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  4. Forced Labor Enforcement Task Force Adds Aluminum, PVC, and Seafood as New High Priority Sectors for Enforcement of Uyghur Forced Labor Prevention Act

Forced Labor Enforcement Task Force Adds Aluminum, PVC, and Seafood as New High Priority Sectors for Enforcement of Uyghur Forced Labor Prevention Act

Release Date: July 9, 2024

WASHINGTON – Today, the Department of Homeland Security (DHS), as chair of the Forced Labor Enforcement Task Force (FLETF), released an updated Uyghur Forced Labor Prevention Act (UFLPA) Strategy to Prevent the Importation of Goods Mined, Produced, or Manufactured with Forced Labor in the People’s Republic of China (PRC). This strategy builds on two years of the Administration’s enforcement of the UFLPA in addition to DHS’s longstanding efforts to remove forced labor from U.S. supply chains and support responsible businesses and industries that uphold human rights protections and support fair competition.

Notably in this year’s strategy, the FLETF has identified new high priority sectors for enforcement – aluminum, polyvinyl chloride (PVC), and seafood – for the first time since 2022. These industries were identified due to higher risk of forced labor or state labor transfer of Uyghurs and other ethnic minorities from the Xinjiang Uyghur Autonomous Region (XUAR). The FLETF continues to designate apparel, cotton and cotton products, silica-based products including polysilicon, and tomatoes and downstream products as high priority sectors.

“Forced labor is a form of modern slavery, and the Department of Homeland Security is committed to eradicating it from our supply chains,” said Secretary of Homeland Security Alejandro N. Mayorkas. “The updated Uyghur Forced Labor Prevention Act Strategy and new high-priority sectors for enforcement announced today reflect the evolving and expanding scope of those who seek to circumvent the law and profit off the exploitation of abused people. Our Department will continue to work closely with our partners in government, and with stakeholders across industry and civil society, to lead U.S. efforts to end forced labor by enforcing customs laws, supporting economic fairness, and safeguarding the human rights of all.”

Originally published in June 2022, the UFLPA Strategy outlines a multi-pronged approach to combating forced labor in global supply chains. This year’s updates outline how the FLETF has significantly advanced our objectives through several initiatives, including strong enforcement by U.S. Customs and Border Protection (CBP); expansion of the UFLPA Entity List; new high priority sectors for enforcement; and greater collaboration with stakeholders. The updated Strategy comes after DHS recently added three new entities to the UFLPA Entity List, bringing the total number of PRC-based companies whose goods are restricted from entering the United States to 68. The DHS fact sheet released today details the impact of our forced labor enforcement efforts and highlights updates in the latest UFLPA Strategy.

With the designation of new high priority sectors for enforcement, entities in these sectors will be prioritized for review by the FLETF for a variety of enforcement actions: inclusion on the UFLPA Entity List, export limitations, economic sanctions, and visa restrictions. The FLETF will undertake these enforcement actions to curtail the economic incentives to participate in or facilitate human rights abuses, including forced labor. Identifying high priority sectors also allows importers to focus their due diligence efforts on supply chains that intersect with these sectors, supporting compliance and keeping goods from forced labor out of U.S. markets.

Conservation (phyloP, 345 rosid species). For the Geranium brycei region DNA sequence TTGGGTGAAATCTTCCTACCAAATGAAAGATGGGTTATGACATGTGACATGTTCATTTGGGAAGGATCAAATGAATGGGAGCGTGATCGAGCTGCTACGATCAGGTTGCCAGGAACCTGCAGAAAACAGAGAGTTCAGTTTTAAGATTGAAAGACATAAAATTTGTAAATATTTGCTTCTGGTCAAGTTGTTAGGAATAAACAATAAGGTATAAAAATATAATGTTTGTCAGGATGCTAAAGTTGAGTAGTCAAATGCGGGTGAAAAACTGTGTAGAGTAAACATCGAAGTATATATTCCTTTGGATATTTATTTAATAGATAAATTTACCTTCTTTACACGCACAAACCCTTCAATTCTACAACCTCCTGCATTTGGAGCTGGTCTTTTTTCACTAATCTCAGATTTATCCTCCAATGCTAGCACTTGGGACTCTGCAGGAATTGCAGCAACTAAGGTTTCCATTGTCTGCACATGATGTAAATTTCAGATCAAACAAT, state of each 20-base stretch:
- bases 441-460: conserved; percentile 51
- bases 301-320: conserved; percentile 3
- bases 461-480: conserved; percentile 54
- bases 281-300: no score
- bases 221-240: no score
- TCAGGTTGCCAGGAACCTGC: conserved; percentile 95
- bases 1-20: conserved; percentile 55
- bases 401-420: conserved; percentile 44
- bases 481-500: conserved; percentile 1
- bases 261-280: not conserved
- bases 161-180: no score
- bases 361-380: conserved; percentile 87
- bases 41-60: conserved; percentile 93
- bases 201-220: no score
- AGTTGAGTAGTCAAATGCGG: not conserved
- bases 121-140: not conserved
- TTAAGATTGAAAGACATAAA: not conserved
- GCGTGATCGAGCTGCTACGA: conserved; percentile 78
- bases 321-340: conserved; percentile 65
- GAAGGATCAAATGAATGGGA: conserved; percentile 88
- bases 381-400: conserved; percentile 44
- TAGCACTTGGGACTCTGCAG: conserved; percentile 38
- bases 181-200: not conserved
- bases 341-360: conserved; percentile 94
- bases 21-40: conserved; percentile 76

“We are committed to expanding our enforcement of the UFLPA to keep goods made with forced labor out of U.S. markets,” said Robert Silvers, Under Secretary for Policy and Chair of the Forced Labor Enforcement Task Force. “This will happen through designation of more companies to the UFLPA Entity List, enforcement by CBP at our ports, focus on additional industry sectors, and continued engagement with industry and civil society.”

“Two years into the implementation of UFLPA, CBP and DHS efforts are making an impact against the scourge of forced labor. Businesses are shifting behavior to ensure their supply chains are free of goods made with forced labor, which protects workers and strengthens our nation’s economic security,” said Troy A. Miller, CBP Senior Official Performing the Duties of the Commissioner. “Thus far, CBP has denied entry to nearly 3,500 such shipments valued at over $695 million. Our enforcement efforts will continue, as will our engagement with our key stakeholders to reinforce the shared imperative of this work.”

The Strategy furthers the memorandum President Biden signed in November 2023 on advancing worker empowerment, rights, and high labor standards globally. The memorandum represents the first whole-of-government approach to advance workers’ rights by directing departments and agencies to elevate labor rights in their work abroad, which includes DHS’ work implementing the UFLPA.

Forced labor undermines the global trading system and our national security. DHS and the FLETF remain dedicated to ensuring the United States is doing its part in upholding fair labor standards and supporting American workers and manufacturers with a fair and equal playing field in the global marketplace. The United States will remain diligent in standing up against these human rights abuses. The FLETF will continue to collaborate with stakeholders from the trade community, civil society, labor organizations and our international partners to ensure the use of forced labor is eradicated from U.S. and international supply chains.

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Last Updated: 07/09/2024
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